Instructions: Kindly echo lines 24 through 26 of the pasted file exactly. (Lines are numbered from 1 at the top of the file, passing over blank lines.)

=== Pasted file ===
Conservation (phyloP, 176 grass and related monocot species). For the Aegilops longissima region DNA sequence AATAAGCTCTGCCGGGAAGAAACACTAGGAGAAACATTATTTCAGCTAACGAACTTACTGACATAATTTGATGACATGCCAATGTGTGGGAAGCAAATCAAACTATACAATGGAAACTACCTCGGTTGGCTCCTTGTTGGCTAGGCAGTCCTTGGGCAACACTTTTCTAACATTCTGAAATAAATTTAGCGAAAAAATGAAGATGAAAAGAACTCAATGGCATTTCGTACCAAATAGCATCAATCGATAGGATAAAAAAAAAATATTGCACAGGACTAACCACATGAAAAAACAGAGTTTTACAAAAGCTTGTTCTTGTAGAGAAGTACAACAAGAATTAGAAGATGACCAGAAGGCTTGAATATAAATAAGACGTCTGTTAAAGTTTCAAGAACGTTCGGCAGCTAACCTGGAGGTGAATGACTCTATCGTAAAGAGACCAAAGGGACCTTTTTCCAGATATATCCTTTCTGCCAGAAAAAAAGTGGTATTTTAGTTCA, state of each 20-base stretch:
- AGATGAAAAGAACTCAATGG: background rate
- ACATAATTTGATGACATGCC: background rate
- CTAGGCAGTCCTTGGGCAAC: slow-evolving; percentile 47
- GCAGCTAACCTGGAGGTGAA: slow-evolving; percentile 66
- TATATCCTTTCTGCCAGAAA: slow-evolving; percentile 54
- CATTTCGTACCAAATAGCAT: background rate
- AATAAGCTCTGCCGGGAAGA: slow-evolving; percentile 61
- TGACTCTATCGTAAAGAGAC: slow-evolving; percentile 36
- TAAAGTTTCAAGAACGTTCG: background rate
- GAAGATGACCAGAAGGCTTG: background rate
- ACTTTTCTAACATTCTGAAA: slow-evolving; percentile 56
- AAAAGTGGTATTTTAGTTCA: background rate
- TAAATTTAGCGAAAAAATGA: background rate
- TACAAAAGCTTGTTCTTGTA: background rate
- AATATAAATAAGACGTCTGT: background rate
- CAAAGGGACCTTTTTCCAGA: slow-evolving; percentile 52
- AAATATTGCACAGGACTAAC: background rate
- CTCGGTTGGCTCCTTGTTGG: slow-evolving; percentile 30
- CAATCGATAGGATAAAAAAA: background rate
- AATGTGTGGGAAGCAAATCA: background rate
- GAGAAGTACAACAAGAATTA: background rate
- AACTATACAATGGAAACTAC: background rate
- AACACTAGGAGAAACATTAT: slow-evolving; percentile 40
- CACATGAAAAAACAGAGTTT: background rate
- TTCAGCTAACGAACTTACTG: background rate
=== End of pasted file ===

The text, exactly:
- AACACTAGGAGAAACATTAT: slow-evolving; percentile 40
- CACATGAAAAAACAGAGTTT: background rate
- TTCAGCTAACGAACTTACTG: background rate